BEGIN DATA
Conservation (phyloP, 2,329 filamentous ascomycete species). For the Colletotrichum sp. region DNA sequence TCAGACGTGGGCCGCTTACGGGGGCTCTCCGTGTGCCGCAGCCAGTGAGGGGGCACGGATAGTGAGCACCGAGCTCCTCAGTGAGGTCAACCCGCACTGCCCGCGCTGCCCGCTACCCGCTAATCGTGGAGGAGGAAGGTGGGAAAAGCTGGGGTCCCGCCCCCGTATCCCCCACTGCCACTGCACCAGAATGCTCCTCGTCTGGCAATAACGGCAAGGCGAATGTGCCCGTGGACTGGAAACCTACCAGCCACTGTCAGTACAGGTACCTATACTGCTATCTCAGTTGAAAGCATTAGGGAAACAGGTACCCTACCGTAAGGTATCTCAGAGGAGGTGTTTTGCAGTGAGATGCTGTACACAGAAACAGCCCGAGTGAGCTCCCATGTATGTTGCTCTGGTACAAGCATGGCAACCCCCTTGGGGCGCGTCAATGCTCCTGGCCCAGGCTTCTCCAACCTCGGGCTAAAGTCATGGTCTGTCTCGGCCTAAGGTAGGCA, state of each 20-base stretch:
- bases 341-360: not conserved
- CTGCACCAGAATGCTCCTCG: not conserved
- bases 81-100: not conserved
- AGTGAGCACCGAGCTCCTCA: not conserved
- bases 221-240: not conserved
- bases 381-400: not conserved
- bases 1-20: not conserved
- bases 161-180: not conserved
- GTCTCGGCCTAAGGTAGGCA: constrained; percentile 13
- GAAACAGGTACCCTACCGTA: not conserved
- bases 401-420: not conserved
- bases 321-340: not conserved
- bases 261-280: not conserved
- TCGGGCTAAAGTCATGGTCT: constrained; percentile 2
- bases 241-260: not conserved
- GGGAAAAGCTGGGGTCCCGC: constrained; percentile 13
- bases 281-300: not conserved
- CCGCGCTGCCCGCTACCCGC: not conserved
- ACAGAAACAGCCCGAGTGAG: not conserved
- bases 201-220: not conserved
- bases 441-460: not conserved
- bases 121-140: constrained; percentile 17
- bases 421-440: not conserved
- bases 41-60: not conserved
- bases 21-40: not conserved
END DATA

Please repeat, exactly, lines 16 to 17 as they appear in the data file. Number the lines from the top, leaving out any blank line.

- bases 241-260: not conserved
- GGGAAAAGCTGGGGTCCCGC: constrained; percentile 13